It seems that Franz Liszt wrote three piano concertos, circa 1839. The two we know he later revised, performed and published, while their sibling was left forgotten in subsequently dispersed manuscripts--until musicologist Jay Rosenblatt discovered and assembled them last winter. The new/old work, now the Piano Concerto No. 3 in E-flat, was premiered in Chicago in May.
Sunday, pianist Jerome Lowenthal and the enterprising forces of the Music Academy of the West gave the first West Coast performance of the piece, on a characteristically rich and varied program, in the sold-out Lobero Theatre of Santa Barbara.
Beyond the excitement of discovery and the imperatives of research, the exhumation raises many questions. On an intellectual level are the ethical-aesthetic issues of creative rights, while more practically one might wonder about the need for another Liszt piano concerto when the two we have are hardly overworked.
This one, however--ignoring Liszt's feelings about it--could be the pick of the litter. Like the others it is in one compact, substantial movement, though it is the most novel in form. It also moves far beyond Romantic rhetoric into the rarefied realm of articulate instrumental drama.
It received eloquent championship from Lowenthal in a vivid, compelling performance. There are plenty of fireworks in the piece, which he ignited with big attacks, but Lowenthal also allowed a quieter voice to be heard, one pleading and rhapsodic. He insinuated as well asserted, giving the outbursts greater vehemence in contrast, and let the structure evolve organically.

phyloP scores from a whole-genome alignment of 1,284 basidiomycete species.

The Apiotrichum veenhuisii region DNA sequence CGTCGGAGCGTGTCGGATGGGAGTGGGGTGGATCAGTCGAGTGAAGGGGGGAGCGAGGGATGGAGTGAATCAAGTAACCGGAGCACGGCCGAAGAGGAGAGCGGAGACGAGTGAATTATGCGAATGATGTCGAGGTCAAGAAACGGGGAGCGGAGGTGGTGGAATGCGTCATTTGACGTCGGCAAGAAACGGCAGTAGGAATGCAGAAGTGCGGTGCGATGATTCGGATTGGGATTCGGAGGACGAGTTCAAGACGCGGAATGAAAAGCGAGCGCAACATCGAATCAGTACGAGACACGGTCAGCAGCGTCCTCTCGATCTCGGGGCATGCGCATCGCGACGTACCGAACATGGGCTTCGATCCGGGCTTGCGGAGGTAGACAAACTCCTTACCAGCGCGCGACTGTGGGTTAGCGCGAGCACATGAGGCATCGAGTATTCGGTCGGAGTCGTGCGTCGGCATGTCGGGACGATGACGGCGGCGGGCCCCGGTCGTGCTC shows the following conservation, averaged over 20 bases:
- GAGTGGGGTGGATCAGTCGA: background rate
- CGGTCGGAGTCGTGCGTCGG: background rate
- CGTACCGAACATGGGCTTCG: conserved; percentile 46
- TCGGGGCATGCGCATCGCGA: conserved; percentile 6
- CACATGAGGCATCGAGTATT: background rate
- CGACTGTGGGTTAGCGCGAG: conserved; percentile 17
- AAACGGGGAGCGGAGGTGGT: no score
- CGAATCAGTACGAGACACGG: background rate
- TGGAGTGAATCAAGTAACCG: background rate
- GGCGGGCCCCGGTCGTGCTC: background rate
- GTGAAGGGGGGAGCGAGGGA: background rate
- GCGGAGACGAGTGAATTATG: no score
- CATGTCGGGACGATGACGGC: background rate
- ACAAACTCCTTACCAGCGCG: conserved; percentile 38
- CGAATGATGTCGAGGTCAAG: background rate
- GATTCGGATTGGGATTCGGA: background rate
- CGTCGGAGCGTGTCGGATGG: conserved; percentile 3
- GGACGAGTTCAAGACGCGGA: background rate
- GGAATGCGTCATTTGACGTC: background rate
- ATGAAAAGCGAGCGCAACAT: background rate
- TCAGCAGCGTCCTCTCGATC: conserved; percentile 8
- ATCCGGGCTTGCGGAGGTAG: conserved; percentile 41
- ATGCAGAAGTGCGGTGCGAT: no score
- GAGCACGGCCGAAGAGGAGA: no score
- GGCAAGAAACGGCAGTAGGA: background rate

Lowenthal also enriched the long program with a clean, clear, wonderfully lithe and expressive account of Mozart's Rondo in D, K. 382.
Lawrence Leighton Smith and the Festival Orchestra were active partners in both concerted works, supporting sensitively and rising in powerful argument when needed. The sound of the young orchestra, filling the cramped Lobero stage to bursting, could be raw at times, but never flaccid or unmotivated.
Smith and his charges invested Mozart's "Prague" Symphony, K. 504, with abundant energy, in a reading pointed firmly forward at all times. At the end of the afternoon they turned in a colorfully swooning, ardently dancing performance of the Second Suite from Ravel's "Daphnis et Chloe."
From the Academy ranks came 24-year-old conductor David Wiley to lead Elliott Carter's difficult Variations for Orchestra. He launched it with great authority in the darkling, often thunderous mysteries of the Introduction and Theme, and kept the diffuse, abstruse chamber music of the nine variations gamely together, if not thoroughly convincing or polished.